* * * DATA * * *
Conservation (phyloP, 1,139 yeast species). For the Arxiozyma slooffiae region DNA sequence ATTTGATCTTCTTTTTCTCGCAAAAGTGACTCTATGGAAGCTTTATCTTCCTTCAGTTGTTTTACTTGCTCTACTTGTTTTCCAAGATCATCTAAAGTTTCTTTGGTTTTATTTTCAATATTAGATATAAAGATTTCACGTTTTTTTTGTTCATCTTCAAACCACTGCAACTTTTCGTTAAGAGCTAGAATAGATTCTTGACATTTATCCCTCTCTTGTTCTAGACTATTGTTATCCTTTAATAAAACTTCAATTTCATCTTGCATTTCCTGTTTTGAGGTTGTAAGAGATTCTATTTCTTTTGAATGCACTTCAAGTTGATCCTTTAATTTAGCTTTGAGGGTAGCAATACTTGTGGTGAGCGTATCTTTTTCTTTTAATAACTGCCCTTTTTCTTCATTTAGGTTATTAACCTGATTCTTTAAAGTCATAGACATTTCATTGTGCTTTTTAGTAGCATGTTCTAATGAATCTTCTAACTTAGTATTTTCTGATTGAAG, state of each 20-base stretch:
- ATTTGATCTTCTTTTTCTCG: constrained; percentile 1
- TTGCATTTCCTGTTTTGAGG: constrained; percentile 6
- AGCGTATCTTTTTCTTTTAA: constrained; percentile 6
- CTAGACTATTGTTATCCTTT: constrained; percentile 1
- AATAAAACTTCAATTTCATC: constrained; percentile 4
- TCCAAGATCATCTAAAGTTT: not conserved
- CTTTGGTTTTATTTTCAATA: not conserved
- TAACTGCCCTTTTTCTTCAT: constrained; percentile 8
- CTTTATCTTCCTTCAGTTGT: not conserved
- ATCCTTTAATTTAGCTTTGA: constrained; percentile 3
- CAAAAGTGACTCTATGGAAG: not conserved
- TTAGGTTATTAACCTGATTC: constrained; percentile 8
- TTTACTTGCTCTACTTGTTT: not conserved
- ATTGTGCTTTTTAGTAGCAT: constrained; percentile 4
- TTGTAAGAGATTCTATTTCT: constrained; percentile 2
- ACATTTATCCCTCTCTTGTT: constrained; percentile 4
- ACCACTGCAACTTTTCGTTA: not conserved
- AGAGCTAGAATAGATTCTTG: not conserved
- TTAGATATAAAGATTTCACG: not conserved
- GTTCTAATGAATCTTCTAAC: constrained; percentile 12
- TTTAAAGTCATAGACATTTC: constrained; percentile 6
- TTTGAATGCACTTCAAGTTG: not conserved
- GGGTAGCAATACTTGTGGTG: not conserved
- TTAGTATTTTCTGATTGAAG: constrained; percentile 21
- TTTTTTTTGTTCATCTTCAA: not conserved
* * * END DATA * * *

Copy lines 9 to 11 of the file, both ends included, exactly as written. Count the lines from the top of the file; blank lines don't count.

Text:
- TAACTGCCCTTTTTCTTCAT: constrained; percentile 8
- CTTTATCTTCCTTCAGTTGT: not conserved
- ATCCTTTAATTTAGCTTTGA: constrained; percentile 3